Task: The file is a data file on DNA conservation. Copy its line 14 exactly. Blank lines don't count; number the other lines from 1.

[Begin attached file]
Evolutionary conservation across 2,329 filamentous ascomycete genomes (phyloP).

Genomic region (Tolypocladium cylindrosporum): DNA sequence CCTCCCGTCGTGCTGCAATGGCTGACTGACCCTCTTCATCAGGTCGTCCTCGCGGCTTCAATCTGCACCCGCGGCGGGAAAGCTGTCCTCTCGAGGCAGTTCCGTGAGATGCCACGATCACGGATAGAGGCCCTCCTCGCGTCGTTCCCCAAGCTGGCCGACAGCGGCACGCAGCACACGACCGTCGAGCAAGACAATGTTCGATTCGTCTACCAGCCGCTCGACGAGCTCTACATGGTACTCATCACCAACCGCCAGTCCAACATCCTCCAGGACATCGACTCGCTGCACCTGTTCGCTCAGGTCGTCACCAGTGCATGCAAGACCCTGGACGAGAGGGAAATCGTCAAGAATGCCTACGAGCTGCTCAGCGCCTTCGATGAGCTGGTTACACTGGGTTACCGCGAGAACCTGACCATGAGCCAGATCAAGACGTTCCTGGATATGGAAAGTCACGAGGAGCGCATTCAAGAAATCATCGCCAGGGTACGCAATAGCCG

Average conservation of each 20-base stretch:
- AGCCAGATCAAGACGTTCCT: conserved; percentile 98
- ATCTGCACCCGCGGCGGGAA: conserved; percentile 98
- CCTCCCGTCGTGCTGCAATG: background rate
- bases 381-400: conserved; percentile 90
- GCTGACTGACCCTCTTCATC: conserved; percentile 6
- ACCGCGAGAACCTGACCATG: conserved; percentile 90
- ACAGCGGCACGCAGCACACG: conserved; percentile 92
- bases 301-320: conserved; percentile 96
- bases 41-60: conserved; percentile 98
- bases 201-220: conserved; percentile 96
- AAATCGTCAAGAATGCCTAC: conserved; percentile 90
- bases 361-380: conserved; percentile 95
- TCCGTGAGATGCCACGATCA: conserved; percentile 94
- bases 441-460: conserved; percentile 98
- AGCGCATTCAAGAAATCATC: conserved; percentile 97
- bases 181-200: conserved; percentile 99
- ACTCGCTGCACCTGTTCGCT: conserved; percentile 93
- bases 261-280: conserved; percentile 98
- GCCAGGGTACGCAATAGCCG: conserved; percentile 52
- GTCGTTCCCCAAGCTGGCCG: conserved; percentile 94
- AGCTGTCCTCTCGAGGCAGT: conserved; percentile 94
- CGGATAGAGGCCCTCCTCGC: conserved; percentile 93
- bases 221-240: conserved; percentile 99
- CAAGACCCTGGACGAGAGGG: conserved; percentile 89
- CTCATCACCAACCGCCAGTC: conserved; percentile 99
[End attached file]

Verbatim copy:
- AAATCGTCAAGAATGCCTAC: conserved; percentile 90